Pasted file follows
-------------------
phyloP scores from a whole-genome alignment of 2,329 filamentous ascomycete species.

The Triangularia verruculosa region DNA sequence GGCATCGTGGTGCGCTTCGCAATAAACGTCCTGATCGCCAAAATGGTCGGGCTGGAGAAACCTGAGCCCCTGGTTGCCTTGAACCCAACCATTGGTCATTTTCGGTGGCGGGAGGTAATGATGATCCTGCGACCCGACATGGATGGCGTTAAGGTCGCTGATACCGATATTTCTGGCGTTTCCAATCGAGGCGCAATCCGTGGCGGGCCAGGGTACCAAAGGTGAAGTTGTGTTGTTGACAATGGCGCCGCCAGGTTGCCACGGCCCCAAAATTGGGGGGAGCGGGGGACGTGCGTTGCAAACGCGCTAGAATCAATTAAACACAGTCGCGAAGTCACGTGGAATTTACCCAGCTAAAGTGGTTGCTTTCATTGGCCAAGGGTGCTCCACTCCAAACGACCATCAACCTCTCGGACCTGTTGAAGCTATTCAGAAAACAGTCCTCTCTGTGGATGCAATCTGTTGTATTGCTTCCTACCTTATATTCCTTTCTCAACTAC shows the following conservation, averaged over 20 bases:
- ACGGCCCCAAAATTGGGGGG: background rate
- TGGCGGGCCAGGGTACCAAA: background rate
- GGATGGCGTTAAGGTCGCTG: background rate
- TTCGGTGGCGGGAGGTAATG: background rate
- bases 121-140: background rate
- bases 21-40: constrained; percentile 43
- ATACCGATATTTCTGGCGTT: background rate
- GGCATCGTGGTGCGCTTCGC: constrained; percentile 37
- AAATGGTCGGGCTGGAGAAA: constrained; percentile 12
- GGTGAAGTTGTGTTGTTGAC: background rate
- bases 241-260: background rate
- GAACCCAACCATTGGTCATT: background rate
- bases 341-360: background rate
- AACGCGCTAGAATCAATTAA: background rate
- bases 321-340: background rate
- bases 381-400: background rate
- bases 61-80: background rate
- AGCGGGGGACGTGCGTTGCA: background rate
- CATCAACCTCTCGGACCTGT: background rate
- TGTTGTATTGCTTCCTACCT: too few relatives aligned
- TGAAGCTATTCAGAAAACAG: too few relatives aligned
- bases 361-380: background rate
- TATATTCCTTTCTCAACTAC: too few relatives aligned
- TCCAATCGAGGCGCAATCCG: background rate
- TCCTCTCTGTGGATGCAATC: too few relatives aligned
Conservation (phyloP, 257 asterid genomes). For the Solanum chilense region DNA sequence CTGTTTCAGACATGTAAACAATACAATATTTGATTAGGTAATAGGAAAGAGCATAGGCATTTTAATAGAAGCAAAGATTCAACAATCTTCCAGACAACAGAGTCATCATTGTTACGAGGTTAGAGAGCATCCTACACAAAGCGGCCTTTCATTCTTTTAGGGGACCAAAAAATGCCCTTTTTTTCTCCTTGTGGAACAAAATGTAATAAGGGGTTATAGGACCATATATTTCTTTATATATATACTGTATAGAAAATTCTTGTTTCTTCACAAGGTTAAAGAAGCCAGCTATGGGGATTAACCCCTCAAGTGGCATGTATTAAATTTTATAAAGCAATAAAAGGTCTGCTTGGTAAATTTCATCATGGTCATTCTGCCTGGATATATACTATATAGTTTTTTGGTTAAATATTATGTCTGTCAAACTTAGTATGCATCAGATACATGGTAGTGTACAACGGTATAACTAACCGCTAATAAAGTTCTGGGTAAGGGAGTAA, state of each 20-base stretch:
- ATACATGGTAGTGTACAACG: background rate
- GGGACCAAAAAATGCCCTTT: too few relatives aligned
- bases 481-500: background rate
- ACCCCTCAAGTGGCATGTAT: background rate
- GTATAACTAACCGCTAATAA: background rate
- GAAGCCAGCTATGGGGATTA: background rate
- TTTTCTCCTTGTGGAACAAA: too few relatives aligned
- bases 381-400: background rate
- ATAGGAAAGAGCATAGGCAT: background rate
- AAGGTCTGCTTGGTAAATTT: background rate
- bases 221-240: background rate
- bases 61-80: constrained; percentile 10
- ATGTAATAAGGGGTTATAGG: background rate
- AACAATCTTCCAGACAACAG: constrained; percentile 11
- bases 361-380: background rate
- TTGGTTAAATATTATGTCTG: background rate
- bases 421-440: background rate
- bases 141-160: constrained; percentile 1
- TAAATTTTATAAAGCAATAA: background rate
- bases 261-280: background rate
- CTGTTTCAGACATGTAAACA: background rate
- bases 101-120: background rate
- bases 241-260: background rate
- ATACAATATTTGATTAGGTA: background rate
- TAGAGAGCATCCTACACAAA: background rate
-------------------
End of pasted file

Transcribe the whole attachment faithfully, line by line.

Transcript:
phyloP scores from a whole-genome alignment of 2,329 filamentous ascomycete species.

The Triangularia verruculosa region DNA sequence GGCATCGTGGTGCGCTTCGCAATAAACGTCCTGATCGCCAAAATGGTCGGGCTGGAGAAACCTGAGCCCCTGGTTGCCTTGAACCCAACCATTGGTCATTTTCGGTGGCGGGAGGTAATGATGATCCTGCGACCCGACATGGATGGCGTTAAGGTCGCTGATACCGATATTTCTGGCGTTTCCAATCGAGGCGCAATCCGTGGCGGGCCAGGGTACCAAAGGTGAAGTTGTGTTGTTGACAATGGCGCCGCCAGGTTGCCACGGCCCCAAAATTGGGGGGAGCGGGGGACGTGCGTTGCAAACGCGCTAGAATCAATTAAACACAGTCGCGAAGTCACGTGGAATTTACCCAGCTAAAGTGGTTGCTTTCATTGGCCAAGGGTGCTCCACTCCAAACGACCATCAACCTCTCGGACCTGTTGAAGCTATTCAGAAAACAGTCCTCTCTGTGGATGCAATCTGTTGTATTGCTTCCTACCTTATATTCCTTTCTCAACTAC shows the following conservation, averaged over 20 bases:
- ACGGCCCCAAAATTGGGGGG: background rate
- TGGCGGGCCAGGGTACCAAA: background rate
- GGATGGCGTTAAGGTCGCTG: background rate
- TTCGGTGGCGGGAGGTAATG: background rate
- bases 121-140: background rate
- bases 21-40: constrained; percentile 43
- ATACCGATATTTCTGGCGTT: background rate
- GGCATCGTGGTGCGCTTCGC: constrained; percentile 37
- AAATGGTCGGGCTGGAGAAA: constrained; percentile 12
- GGTGAAGTTGTGTTGTTGAC: background rate
- bases 241-260: background rate
- GAACCCAACCATTGGTCATT: background rate
- bases 341-360: background rate
- AACGCGCTAGAATCAATTAA: background rate
- bases 321-340: background rate
- bases 381-400: background rate
- bases 61-80: background rate
- AGCGGGGGACGTGCGTTGCA: background rate
- CATCAACCTCTCGGACCTGT: background rate
- TGTTGTATTGCTTCCTACCT: too few relatives aligned
- TGAAGCTATTCAGAAAACAG: too few relatives aligned
- bases 361-380: background rate
- TATATTCCTTTCTCAACTAC: too few relatives aligned
- TCCAATCGAGGCGCAATCCG: background rate
- TCCTCTCTGTGGATGCAATC: too few relatives aligned
Conservation (phyloP, 257 asterid genomes). For the Solanum chilense region DNA sequence CTGTTTCAGACATGTAAACAATACAATATTTGATTAGGTAATAGGAAAGAGCATAGGCATTTTAATAGAAGCAAAGATTCAACAATCTTCCAGACAACAGAGTCATCATTGTTACGAGGTTAGAGAGCATCCTACACAAAGCGGCCTTTCATTCTTTTAGGGGACCAAAAAATGCCCTTTTTTTCTCCTTGTGGAACAAAATGTAATAAGGGGTTATAGGACCATATATTTCTTTATATATATACTGTATAGAAAATTCTTGTTTCTTCACAAGGTTAAAGAAGCCAGCTATGGGGATTAACCCCTCAAGTGGCATGTATTAAATTTTATAAAGCAATAAAAGGTCTGCTTGGTAAATTTCATCATGGTCATTCTGCCTGGATATATACTATATAGTTTTTTGGTTAAATATTATGTCTGTCAAACTTAGTATGCATCAGATACATGGTAGTGTACAACGGTATAACTAACCGCTAATAAAGTTCTGGGTAAGGGAGTAA, state of each 20-base stretch:
- ATACATGGTAGTGTACAACG: background rate
- GGGACCAAAAAATGCCCTTT: too few relatives aligned
- bases 481-500: background rate
- ACCCCTCAAGTGGCATGTAT: background rate
- GTATAACTAACCGCTAATAA: background rate
- GAAGCCAGCTATGGGGATTA: background rate
- TTTTCTCCTTGTGGAACAAA: too few relatives aligned
- bases 381-400: background rate
- ATAGGAAAGAGCATAGGCAT: background rate
- AAGGTCTGCTTGGTAAATTT: background rate
- bases 221-240: background rate
- bases 61-80: constrained; percentile 10
- ATGTAATAAGGGGTTATAGG: background rate
- AACAATCTTCCAGACAACAG: constrained; percentile 11
- bases 361-380: background rate
- TTGGTTAAATATTATGTCTG: background rate
- bases 421-440: background rate
- bases 141-160: constrained; percentile 1
- TAAATTTTATAAAGCAATAA: background rate
- bases 261-280: background rate
- CTGTTTCAGACATGTAAACA: background rate
- bases 101-120: background rate
- bases 241-260: background rate
- ATACAATATTTGATTAGGTA: background rate
- TAGAGAGCATCCTACACAAA: background rate